(A version of this story appeared earlier on Marijuana Business Daily.)
Hemp companies of all stripes – from growers to retailers – are likely to join other global industries feeling the fallout from the coronavirus outbreak.
That’s largely because so much inexpensive cannabis hardware is made in China. It also stems from the economic shock the virus is inflicting on the world economy, industry experts said.
The main question is how and to what extent cannabis businesses will feel the impacts.
There will be several, industry experts predicted, mostly caused by temporary shutdowns of Chinese manufacturing plants. On the flip side, U.S. companies might be able to step in and fill the void.
The likely impacts on the hemp industry include:
- Shortages of hardware manufactured in China, especially for cannabis vaporizers, as well as marijuana product packaging and specialty equipment for testing labs, extraction facilities and other businesses.
- Shortfalls of raw Chinese hemp material being exported to the U.S. and elsewhere.
- Financial ripple effects from the downturn in stock markets, further scaring off investors from cannabis.
“It’s a huge wake-up call,” said Nic Easley, CEO of Denver-based 3C Consulting. “It’s forcing companies to look at their supply chain. ‘Where do my products come from? Do I have multiple options for vendors?’
“Everyone was looking for the cheapest option forever, and that’s China.”
Will ‘hurt everyone’
While many companies haven’t yet felt the effects – and some might not at all, depending on their type of business and where they operate – the interconnectedness of the supply chain has Easley convinced that, eventually, nearly everyone in the industry will be affected in some way, all the way to cultivators and retailers.
“It’s going to hurt everyone, especially low-cost crappy vape companies, hardware companies, anyone who’s undercutting big brands, anyone who does their manufacturing (in China) – it’s going to hurt all of them,” Easley said.
The manufacturing and processing spaces will likely get hit the hardest, said Asa Waldsetin, a contract manufacturer in Boulder and chairman of the Cannabis Committee at the American Herbal Products Association.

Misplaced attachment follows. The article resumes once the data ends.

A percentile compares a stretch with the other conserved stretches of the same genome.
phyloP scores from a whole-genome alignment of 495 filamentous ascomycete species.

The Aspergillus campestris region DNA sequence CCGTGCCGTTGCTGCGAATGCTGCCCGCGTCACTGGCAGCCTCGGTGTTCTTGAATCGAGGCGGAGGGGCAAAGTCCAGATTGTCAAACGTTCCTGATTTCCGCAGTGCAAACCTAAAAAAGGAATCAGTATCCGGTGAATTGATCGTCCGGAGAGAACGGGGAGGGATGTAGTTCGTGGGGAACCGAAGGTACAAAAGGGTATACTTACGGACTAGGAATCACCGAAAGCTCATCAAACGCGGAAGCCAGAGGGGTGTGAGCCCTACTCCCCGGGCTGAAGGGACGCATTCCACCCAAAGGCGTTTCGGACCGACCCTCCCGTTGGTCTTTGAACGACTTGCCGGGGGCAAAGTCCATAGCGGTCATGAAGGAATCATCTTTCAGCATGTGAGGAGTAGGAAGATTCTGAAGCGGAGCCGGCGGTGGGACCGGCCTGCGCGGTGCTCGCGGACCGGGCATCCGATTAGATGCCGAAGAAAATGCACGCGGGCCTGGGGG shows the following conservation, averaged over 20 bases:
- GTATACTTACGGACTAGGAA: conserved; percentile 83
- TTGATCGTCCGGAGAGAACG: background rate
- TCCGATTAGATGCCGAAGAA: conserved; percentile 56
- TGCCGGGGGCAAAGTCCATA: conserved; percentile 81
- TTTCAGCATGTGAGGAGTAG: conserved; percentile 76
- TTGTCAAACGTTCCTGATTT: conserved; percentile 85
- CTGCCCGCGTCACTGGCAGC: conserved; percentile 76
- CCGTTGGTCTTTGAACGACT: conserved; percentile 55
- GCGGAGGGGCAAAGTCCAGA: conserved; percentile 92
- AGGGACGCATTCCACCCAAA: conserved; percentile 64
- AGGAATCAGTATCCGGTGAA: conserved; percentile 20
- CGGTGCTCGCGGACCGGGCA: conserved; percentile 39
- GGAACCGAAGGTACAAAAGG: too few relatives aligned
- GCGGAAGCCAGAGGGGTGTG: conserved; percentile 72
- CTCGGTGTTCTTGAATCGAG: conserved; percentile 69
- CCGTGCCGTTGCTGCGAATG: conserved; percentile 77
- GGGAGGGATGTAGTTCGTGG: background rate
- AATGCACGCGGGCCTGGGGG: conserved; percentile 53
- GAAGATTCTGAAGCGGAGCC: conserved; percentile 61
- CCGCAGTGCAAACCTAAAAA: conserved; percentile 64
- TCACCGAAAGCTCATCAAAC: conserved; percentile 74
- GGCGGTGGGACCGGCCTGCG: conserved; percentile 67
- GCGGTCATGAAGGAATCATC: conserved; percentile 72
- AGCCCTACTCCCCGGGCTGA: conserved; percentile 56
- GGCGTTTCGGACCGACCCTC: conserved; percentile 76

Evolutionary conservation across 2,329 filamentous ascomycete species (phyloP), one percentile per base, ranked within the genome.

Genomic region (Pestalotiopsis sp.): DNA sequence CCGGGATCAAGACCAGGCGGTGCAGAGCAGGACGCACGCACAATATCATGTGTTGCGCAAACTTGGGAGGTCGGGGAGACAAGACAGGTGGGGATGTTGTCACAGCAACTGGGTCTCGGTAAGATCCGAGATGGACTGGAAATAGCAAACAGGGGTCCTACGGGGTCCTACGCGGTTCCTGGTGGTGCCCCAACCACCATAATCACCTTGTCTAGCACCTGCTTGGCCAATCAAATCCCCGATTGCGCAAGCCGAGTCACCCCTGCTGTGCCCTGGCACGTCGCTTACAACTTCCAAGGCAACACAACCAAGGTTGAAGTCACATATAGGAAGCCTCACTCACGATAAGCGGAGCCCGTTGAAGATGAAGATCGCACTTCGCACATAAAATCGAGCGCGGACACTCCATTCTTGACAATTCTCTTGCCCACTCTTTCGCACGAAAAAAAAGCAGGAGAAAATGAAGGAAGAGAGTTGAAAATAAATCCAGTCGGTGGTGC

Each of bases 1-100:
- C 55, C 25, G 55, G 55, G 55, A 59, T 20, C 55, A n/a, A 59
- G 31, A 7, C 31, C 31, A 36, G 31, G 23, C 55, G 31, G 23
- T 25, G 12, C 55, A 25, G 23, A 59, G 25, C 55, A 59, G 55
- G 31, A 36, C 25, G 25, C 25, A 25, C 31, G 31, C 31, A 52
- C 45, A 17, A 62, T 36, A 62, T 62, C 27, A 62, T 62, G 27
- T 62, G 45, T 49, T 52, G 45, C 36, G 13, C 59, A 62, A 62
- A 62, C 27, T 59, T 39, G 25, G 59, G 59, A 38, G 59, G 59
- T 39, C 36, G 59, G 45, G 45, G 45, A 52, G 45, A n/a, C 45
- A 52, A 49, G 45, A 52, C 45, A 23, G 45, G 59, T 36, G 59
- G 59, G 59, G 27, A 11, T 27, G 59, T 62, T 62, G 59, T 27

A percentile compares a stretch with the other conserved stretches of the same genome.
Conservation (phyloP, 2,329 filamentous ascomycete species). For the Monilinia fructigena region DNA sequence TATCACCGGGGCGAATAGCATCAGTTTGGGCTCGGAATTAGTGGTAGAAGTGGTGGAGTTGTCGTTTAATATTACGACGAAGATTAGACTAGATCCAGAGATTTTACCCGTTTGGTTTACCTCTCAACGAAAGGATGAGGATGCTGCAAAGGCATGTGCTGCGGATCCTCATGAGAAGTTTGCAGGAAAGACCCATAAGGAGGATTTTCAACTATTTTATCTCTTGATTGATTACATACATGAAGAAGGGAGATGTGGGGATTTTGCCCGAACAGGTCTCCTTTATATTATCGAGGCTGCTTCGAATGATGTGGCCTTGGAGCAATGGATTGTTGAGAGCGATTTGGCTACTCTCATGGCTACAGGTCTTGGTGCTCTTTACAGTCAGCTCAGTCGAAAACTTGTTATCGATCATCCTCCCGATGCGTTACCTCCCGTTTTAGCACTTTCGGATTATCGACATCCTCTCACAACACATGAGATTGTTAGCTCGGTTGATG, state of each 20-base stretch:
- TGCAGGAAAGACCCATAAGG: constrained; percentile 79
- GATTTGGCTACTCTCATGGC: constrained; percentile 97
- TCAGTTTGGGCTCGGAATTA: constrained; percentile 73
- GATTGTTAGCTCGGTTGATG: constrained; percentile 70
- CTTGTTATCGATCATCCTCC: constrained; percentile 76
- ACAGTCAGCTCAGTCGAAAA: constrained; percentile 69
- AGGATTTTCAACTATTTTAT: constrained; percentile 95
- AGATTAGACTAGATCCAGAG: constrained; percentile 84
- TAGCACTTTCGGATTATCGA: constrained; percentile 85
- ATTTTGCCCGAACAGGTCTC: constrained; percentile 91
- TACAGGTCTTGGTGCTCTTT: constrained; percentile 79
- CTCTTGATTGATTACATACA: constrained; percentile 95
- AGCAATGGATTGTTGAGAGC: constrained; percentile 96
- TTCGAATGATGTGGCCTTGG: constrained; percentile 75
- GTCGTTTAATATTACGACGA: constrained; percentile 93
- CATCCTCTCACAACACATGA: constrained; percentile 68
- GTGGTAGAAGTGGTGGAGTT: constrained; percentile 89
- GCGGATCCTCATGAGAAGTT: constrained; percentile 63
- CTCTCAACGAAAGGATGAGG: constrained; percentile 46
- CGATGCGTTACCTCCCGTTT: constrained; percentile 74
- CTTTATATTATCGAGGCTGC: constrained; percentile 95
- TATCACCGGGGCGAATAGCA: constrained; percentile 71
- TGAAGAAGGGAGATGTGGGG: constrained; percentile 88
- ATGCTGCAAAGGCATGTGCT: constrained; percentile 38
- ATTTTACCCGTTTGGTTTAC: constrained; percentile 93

“There is limited glass and plastic bottle manufacturing in the U.S., so this outbreak will likely cause a delay on these items commonly used in the hemp and cannabis space,” he told Hemp Industry Daily by email. “This also includes graduated droppers, lids, and other custom packaging such as sachets, labels (and) shrink labels.”
All hemp companies with global ambitions, not just manufacturers, are going to see the effects, Waldstein said.
The outbreak “can hinder international hemp market expansion as some investors flying to meet new hemp companies may push off their travel plans.”
“Generally speaking the face-to-face interactions required to develop a lasting business relationship may be put on hold until travel is guaranteed safe.”
Possible silver lining
But Easley and others, including the National Cannabis Industry Association, noted there could be a significant silver lining in the coronavirus for American companies: They might be able to step in and fill the gap left by Chinese companies, and that could solidify their industry footprint for a long time to come.
“If we start to see shortages or restrictions on imported manufactured products like vape cartridges or growing equipment, we can only hope that domestic manufacturers will step up and offer the most competitive prices possible,” NCIA Media Relations Director Morgan Fox wrote in an email to Marijuana Business Daily.
“This could benefit them in the long run as well by helping to solidify relationships with U.S. cannabis companies.”
Easley noted that there are still a lot of small- to-medium sized cannabis brands that could take advantage of the situation, particularly U.S. hemp producers.
“The biggest thing I see is finally a break for U.S. CBD companies and hemp companies to do something when they don’t have massive competition,” Easley said.
“It’s also a moment for smaller companies that have lost their market share to China to step up, ramp up and focus on relationships at all costs.
“Get new clients now and hold them and know that most of the public-market impacts, you’re not going to see that until the next quarter.”
Hemp fiber manufacturers are especially impacted. They could run out of raw goods within weeks because of stalled shipments of raw materials from China.
“All manufacturing out of China has been delayed,” said Lawrence Serbin, owner of Hemp Traders, a Los Angeles company that makes fabrics, boards and rope from hemp fiber, 90% of which comes from China.
Serbin told Hemp Industry Daily that he’ll be OK for a month or two with the raw fiber he already has, but that if factories in China don’t reopen, “there could be some serious problems.”
However, Serbin pointed out that long-term production delays in China could help boost interest in fiber products grown in the United States, especially nonwoven products like construction compnents.
“Somebody was talking to me today, ‘Why can’t we have hemp here in America?’” Serbin said. “We don’t have much of a textile industry anymore.”
The coronavirus emergency is happening just as U.S. hemp producers are looking for better sales opportuities.
“Because more people are now interested in doing something with the fiber (of hemp), we may start seeing” more domestic fiber production, he said.
Waldsetin agreed, noting that slowed hemp imports could boost interest in things like domestically produced hemp plastics and compostable paper pouches.
“The carbon footprint on packaging shipped from China is astronomical,” he said. “Expected packaging delays will cause savvy entrepreneurs and investors to look closer at sustainable packaging made in the U.S.”
Bart Schaneman can be reached at [email protected]
John Schroyer can be reached at [email protected]